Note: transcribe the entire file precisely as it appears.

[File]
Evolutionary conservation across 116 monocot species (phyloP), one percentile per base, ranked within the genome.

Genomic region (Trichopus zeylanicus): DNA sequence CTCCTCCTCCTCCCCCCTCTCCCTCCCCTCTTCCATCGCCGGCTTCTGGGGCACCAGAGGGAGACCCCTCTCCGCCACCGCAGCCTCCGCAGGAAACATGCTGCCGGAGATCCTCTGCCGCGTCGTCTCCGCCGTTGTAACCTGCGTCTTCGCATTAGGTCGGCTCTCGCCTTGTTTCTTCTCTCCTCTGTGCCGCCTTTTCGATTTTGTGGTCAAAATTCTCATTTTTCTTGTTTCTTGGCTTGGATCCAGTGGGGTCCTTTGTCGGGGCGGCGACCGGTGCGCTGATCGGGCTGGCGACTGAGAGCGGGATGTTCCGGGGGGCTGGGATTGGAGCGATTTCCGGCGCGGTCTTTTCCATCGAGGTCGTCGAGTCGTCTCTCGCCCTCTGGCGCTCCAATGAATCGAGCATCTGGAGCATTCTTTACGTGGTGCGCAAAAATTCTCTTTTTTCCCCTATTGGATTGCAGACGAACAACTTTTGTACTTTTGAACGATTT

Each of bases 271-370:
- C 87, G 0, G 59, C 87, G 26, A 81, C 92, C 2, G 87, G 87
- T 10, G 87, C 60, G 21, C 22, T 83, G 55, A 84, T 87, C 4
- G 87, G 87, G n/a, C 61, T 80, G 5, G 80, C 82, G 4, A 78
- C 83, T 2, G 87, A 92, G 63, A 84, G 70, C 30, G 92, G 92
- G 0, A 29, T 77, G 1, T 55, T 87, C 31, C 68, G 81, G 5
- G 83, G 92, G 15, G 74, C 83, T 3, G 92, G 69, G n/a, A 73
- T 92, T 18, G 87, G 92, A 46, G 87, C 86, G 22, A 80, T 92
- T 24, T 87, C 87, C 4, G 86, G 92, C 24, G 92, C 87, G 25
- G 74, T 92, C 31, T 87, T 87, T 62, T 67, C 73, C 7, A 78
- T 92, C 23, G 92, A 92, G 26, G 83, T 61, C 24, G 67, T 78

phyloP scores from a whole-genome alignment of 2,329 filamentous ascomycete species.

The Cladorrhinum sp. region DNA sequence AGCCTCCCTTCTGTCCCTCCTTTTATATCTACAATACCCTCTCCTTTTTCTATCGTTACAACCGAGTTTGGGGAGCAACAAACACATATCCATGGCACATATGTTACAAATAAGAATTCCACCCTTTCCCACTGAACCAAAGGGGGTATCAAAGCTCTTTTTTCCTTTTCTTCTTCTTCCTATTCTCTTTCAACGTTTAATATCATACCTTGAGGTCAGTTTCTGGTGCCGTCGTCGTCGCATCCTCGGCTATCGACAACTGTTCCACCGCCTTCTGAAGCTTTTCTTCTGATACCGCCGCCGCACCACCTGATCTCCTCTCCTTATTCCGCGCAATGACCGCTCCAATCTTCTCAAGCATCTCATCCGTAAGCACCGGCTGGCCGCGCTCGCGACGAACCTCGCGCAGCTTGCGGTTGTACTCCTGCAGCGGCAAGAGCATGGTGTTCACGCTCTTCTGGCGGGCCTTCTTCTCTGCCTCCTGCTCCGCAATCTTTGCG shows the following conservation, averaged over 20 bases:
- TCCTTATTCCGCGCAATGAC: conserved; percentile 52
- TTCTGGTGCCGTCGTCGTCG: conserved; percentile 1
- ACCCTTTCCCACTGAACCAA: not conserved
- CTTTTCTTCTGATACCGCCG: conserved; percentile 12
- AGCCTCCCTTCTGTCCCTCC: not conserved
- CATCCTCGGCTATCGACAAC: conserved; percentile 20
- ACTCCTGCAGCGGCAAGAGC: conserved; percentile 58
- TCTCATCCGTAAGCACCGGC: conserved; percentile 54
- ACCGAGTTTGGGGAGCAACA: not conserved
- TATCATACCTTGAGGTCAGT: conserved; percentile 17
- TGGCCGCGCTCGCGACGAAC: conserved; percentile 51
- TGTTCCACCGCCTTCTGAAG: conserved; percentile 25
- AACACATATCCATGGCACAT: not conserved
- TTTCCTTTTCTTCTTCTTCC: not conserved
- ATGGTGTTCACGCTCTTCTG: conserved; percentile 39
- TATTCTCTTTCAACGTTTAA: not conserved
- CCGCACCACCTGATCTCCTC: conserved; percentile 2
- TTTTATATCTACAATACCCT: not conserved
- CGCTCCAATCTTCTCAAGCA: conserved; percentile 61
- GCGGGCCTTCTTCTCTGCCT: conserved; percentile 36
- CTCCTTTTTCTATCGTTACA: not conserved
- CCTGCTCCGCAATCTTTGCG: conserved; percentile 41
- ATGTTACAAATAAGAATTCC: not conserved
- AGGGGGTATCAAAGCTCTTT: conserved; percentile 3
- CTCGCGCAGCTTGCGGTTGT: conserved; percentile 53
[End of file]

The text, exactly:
Evolutionary conservation across 116 monocot species (phyloP), one percentile per base, ranked within the genome.

Genomic region (Trichopus zeylanicus): DNA sequence CTCCTCCTCCTCCCCCCTCTCCCTCCCCTCTTCCATCGCCGGCTTCTGGGGCACCAGAGGGAGACCCCTCTCCGCCACCGCAGCCTCCGCAGGAAACATGCTGCCGGAGATCCTCTGCCGCGTCGTCTCCGCCGTTGTAACCTGCGTCTTCGCATTAGGTCGGCTCTCGCCTTGTTTCTTCTCTCCTCTGTGCCGCCTTTTCGATTTTGTGGTCAAAATTCTCATTTTTCTTGTTTCTTGGCTTGGATCCAGTGGGGTCCTTTGTCGGGGCGGCGACCGGTGCGCTGATCGGGCTGGCGACTGAGAGCGGGATGTTCCGGGGGGCTGGGATTGGAGCGATTTCCGGCGCGGTCTTTTCCATCGAGGTCGTCGAGTCGTCTCTCGCCCTCTGGCGCTCCAATGAATCGAGCATCTGGAGCATTCTTTACGTGGTGCGCAAAAATTCTCTTTTTTCCCCTATTGGATTGCAGACGAACAACTTTTGTACTTTTGAACGATTT

Each of bases 271-370:
- C 87, G 0, G 59, C 87, G 26, A 81, C 92, C 2, G 87, G 87
- T 10, G 87, C 60, G 21, C 22, T 83, G 55, A 84, T 87, C 4
- G 87, G 87, G n/a, C 61, T 80, G 5, G 80, C 82, G 4, A 78
- C 83, T 2, G 87, A 92, G 63, A 84, G 70, C 30, G 92, G 92
- G 0, A 29, T 77, G 1, T 55, T 87, C 31, C 68, G 81, G 5
- G 83, G 92, G 15, G 74, C 83, T 3, G 92, G 69, G n/a, A 73
- T 92, T 18, G 87, G 92, A 46, G 87, C 86, G 22, A 80, T 92
- T 24, T 87, C 87, C 4, G 86, G 92, C 24, G 92, C 87, G 25
- G 74, T 92, C 31, T 87, T 87, T 62, T 67, C 73, C 7, A 78
- T 92, C 23, G 92, A 92, G 26, G 83, T 61, C 24, G 67, T 78

phyloP scores from a whole-genome alignment of 2,329 filamentous ascomycete species.

The Cladorrhinum sp. region DNA sequence AGCCTCCCTTCTGTCCCTCCTTTTATATCTACAATACCCTCTCCTTTTTCTATCGTTACAACCGAGTTTGGGGAGCAACAAACACATATCCATGGCACATATGTTACAAATAAGAATTCCACCCTTTCCCACTGAACCAAAGGGGGTATCAAAGCTCTTTTTTCCTTTTCTTCTTCTTCCTATTCTCTTTCAACGTTTAATATCATACCTTGAGGTCAGTTTCTGGTGCCGTCGTCGTCGCATCCTCGGCTATCGACAACTGTTCCACCGCCTTCTGAAGCTTTTCTTCTGATACCGCCGCCGCACCACCTGATCTCCTCTCCTTATTCCGCGCAATGACCGCTCCAATCTTCTCAAGCATCTCATCCGTAAGCACCGGCTGGCCGCGCTCGCGACGAACCTCGCGCAGCTTGCGGTTGTACTCCTGCAGCGGCAAGAGCATGGTGTTCACGCTCTTCTGGCGGGCCTTCTTCTCTGCCTCCTGCTCCGCAATCTTTGCG shows the following conservation, averaged over 20 bases:
- TCCTTATTCCGCGCAATGAC: conserved; percentile 52
- TTCTGGTGCCGTCGTCGTCG: conserved; percentile 1
- ACCCTTTCCCACTGAACCAA: not conserved
- CTTTTCTTCTGATACCGCCG: conserved; percentile 12
- AGCCTCCCTTCTGTCCCTCC: not conserved
- CATCCTCGGCTATCGACAAC: conserved; percentile 20
- ACTCCTGCAGCGGCAAGAGC: conserved; percentile 58
- TCTCATCCGTAAGCACCGGC: conserved; percentile 54
- ACCGAGTTTGGGGAGCAACA: not conserved
- TATCATACCTTGAGGTCAGT: conserved; percentile 17
- TGGCCGCGCTCGCGACGAAC: conserved; percentile 51
- TGTTCCACCGCCTTCTGAAG: conserved; percentile 25
- AACACATATCCATGGCACAT: not conserved
- TTTCCTTTTCTTCTTCTTCC: not conserved
- ATGGTGTTCACGCTCTTCTG: conserved; percentile 39
- TATTCTCTTTCAACGTTTAA: not conserved
- CCGCACCACCTGATCTCCTC: conserved; percentile 2
- TTTTATATCTACAATACCCT: not conserved
- CGCTCCAATCTTCTCAAGCA: conserved; percentile 61
- GCGGGCCTTCTTCTCTGCCT: conserved; percentile 36
- CTCCTTTTTCTATCGTTACA: not conserved
- CCTGCTCCGCAATCTTTGCG: conserved; percentile 41
- ATGTTACAAATAAGAATTCC: not conserved
- AGGGGGTATCAAAGCTCTTT: conserved; percentile 3
- CTCGCGCAGCTTGCGGTTGT: conserved; percentile 53